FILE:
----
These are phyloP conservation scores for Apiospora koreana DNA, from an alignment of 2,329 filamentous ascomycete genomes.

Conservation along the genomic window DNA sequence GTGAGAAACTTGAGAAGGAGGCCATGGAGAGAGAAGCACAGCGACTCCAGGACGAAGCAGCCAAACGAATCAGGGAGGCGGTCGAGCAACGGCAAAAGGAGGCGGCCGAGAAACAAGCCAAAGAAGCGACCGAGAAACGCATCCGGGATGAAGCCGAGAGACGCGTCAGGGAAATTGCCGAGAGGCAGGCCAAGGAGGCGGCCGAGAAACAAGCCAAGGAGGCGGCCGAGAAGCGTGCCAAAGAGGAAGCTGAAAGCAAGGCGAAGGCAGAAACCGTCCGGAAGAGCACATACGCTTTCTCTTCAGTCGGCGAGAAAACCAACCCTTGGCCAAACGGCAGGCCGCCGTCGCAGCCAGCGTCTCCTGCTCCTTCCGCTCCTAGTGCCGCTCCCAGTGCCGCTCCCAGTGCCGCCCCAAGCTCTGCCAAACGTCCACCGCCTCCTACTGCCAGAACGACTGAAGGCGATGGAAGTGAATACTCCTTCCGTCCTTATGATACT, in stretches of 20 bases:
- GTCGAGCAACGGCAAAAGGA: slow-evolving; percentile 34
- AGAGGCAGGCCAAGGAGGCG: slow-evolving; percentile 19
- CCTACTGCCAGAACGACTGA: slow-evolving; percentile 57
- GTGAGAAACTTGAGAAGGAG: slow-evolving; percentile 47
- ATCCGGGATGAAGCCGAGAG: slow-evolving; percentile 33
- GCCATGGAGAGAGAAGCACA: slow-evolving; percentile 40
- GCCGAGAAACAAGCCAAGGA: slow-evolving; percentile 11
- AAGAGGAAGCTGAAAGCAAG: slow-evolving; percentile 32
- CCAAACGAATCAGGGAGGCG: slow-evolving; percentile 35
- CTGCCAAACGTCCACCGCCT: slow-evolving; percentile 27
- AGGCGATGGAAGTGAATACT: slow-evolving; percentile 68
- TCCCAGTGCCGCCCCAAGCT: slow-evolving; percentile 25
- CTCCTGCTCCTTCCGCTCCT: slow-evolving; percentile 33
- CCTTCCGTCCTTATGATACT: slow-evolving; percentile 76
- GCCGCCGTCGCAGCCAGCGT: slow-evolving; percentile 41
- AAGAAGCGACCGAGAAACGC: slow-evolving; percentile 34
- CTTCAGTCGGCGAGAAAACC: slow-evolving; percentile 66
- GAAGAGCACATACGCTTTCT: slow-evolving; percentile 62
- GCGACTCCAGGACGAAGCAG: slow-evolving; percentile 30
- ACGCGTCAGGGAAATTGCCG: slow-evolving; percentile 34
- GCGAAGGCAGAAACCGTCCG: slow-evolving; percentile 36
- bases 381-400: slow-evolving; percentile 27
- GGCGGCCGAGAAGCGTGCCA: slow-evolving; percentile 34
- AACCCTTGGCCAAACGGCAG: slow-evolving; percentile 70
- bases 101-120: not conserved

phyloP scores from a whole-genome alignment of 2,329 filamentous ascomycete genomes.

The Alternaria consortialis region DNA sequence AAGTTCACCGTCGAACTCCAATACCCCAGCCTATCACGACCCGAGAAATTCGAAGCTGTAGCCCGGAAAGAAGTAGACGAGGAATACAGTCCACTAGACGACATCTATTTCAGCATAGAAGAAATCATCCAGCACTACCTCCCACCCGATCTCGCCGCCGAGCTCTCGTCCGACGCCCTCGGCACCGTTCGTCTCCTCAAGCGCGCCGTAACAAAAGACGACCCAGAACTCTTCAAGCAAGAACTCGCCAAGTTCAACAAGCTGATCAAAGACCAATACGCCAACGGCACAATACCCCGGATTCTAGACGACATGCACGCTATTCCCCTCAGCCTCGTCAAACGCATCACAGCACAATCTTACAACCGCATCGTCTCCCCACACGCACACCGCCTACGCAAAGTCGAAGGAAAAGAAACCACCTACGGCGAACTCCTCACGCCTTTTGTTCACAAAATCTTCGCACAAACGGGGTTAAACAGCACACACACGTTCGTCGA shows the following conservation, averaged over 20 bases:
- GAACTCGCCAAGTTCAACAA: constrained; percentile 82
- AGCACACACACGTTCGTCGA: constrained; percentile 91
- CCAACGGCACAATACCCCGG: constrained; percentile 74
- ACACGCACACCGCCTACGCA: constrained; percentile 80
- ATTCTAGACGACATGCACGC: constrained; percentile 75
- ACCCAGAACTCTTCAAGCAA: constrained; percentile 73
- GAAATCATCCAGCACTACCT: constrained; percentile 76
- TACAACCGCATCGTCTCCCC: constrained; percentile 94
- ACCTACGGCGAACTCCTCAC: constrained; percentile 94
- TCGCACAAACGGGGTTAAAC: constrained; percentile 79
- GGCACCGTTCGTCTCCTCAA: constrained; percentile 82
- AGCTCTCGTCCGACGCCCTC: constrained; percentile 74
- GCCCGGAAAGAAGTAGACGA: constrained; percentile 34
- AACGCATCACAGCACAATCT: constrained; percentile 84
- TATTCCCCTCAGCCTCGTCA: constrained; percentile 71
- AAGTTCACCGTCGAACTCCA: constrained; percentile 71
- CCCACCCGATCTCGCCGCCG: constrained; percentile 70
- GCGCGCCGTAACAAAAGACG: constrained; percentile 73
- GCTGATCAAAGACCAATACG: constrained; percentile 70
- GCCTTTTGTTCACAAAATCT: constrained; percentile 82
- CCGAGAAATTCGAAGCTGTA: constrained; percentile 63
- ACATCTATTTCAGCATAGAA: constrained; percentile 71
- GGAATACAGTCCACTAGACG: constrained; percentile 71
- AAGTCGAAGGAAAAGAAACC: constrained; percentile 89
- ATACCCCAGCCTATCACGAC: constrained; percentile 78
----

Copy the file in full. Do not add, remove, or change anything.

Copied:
These are phyloP conservation scores for Apiospora koreana DNA, from an alignment of 2,329 filamentous ascomycete genomes.

Conservation along the genomic window DNA sequence GTGAGAAACTTGAGAAGGAGGCCATGGAGAGAGAAGCACAGCGACTCCAGGACGAAGCAGCCAAACGAATCAGGGAGGCGGTCGAGCAACGGCAAAAGGAGGCGGCCGAGAAACAAGCCAAAGAAGCGACCGAGAAACGCATCCGGGATGAAGCCGAGAGACGCGTCAGGGAAATTGCCGAGAGGCAGGCCAAGGAGGCGGCCGAGAAACAAGCCAAGGAGGCGGCCGAGAAGCGTGCCAAAGAGGAAGCTGAAAGCAAGGCGAAGGCAGAAACCGTCCGGAAGAGCACATACGCTTTCTCTTCAGTCGGCGAGAAAACCAACCCTTGGCCAAACGGCAGGCCGCCGTCGCAGCCAGCGTCTCCTGCTCCTTCCGCTCCTAGTGCCGCTCCCAGTGCCGCTCCCAGTGCCGCCCCAAGCTCTGCCAAACGTCCACCGCCTCCTACTGCCAGAACGACTGAAGGCGATGGAAGTGAATACTCCTTCCGTCCTTATGATACT, in stretches of 20 bases:
- GTCGAGCAACGGCAAAAGGA: slow-evolving; percentile 34
- AGAGGCAGGCCAAGGAGGCG: slow-evolving; percentile 19
- CCTACTGCCAGAACGACTGA: slow-evolving; percentile 57
- GTGAGAAACTTGAGAAGGAG: slow-evolving; percentile 47
- ATCCGGGATGAAGCCGAGAG: slow-evolving; percentile 33
- GCCATGGAGAGAGAAGCACA: slow-evolving; percentile 40
- GCCGAGAAACAAGCCAAGGA: slow-evolving; percentile 11
- AAGAGGAAGCTGAAAGCAAG: slow-evolving; percentile 32
- CCAAACGAATCAGGGAGGCG: slow-evolving; percentile 35
- CTGCCAAACGTCCACCGCCT: slow-evolving; percentile 27
- AGGCGATGGAAGTGAATACT: slow-evolving; percentile 68
- TCCCAGTGCCGCCCCAAGCT: slow-evolving; percentile 25
- CTCCTGCTCCTTCCGCTCCT: slow-evolving; percentile 33
- CCTTCCGTCCTTATGATACT: slow-evolving; percentile 76
- GCCGCCGTCGCAGCCAGCGT: slow-evolving; percentile 41
- AAGAAGCGACCGAGAAACGC: slow-evolving; percentile 34
- CTTCAGTCGGCGAGAAAACC: slow-evolving; percentile 66
- GAAGAGCACATACGCTTTCT: slow-evolving; percentile 62
- GCGACTCCAGGACGAAGCAG: slow-evolving; percentile 30
- ACGCGTCAGGGAAATTGCCG: slow-evolving; percentile 34
- GCGAAGGCAGAAACCGTCCG: slow-evolving; percentile 36
- bases 381-400: slow-evolving; percentile 27
- GGCGGCCGAGAAGCGTGCCA: slow-evolving; percentile 34
- AACCCTTGGCCAAACGGCAG: slow-evolving; percentile 70
- bases 101-120: not conserved

phyloP scores from a whole-genome alignment of 2,329 filamentous ascomycete genomes.

The Alternaria consortialis region DNA sequence AAGTTCACCGTCGAACTCCAATACCCCAGCCTATCACGACCCGAGAAATTCGAAGCTGTAGCCCGGAAAGAAGTAGACGAGGAATACAGTCCACTAGACGACATCTATTTCAGCATAGAAGAAATCATCCAGCACTACCTCCCACCCGATCTCGCCGCCGAGCTCTCGTCCGACGCCCTCGGCACCGTTCGTCTCCTCAAGCGCGCCGTAACAAAAGACGACCCAGAACTCTTCAAGCAAGAACTCGCCAAGTTCAACAAGCTGATCAAAGACCAATACGCCAACGGCACAATACCCCGGATTCTAGACGACATGCACGCTATTCCCCTCAGCCTCGTCAAACGCATCACAGCACAATCTTACAACCGCATCGTCTCCCCACACGCACACCGCCTACGCAAAGTCGAAGGAAAAGAAACCACCTACGGCGAACTCCTCACGCCTTTTGTTCACAAAATCTTCGCACAAACGGGGTTAAACAGCACACACACGTTCGTCGA shows the following conservation, averaged over 20 bases:
- GAACTCGCCAAGTTCAACAA: constrained; percentile 82
- AGCACACACACGTTCGTCGA: constrained; percentile 91
- CCAACGGCACAATACCCCGG: constrained; percentile 74
- ACACGCACACCGCCTACGCA: constrained; percentile 80
- ATTCTAGACGACATGCACGC: constrained; percentile 75
- ACCCAGAACTCTTCAAGCAA: constrained; percentile 73
- GAAATCATCCAGCACTACCT: constrained; percentile 76
- TACAACCGCATCGTCTCCCC: constrained; percentile 94
- ACCTACGGCGAACTCCTCAC: constrained; percentile 94
- TCGCACAAACGGGGTTAAAC: constrained; percentile 79
- GGCACCGTTCGTCTCCTCAA: constrained; percentile 82
- AGCTCTCGTCCGACGCCCTC: constrained; percentile 74
- GCCCGGAAAGAAGTAGACGA: constrained; percentile 34
- AACGCATCACAGCACAATCT: constrained; percentile 84
- TATTCCCCTCAGCCTCGTCA: constrained; percentile 71
- AAGTTCACCGTCGAACTCCA: constrained; percentile 71
- CCCACCCGATCTCGCCGCCG: constrained; percentile 70
- GCGCGCCGTAACAAAAGACG: constrained; percentile 73
- GCTGATCAAAGACCAATACG: constrained; percentile 70
- GCCTTTTGTTCACAAAATCT: constrained; percentile 82
- CCGAGAAATTCGAAGCTGTA: constrained; percentile 63
- ACATCTATTTCAGCATAGAA: constrained; percentile 71
- GGAATACAGTCCACTAGACG: constrained; percentile 71
- AAGTCGAAGGAAAAGAAACC: constrained; percentile 89
- ATACCCCAGCCTATCACGAC: constrained; percentile 78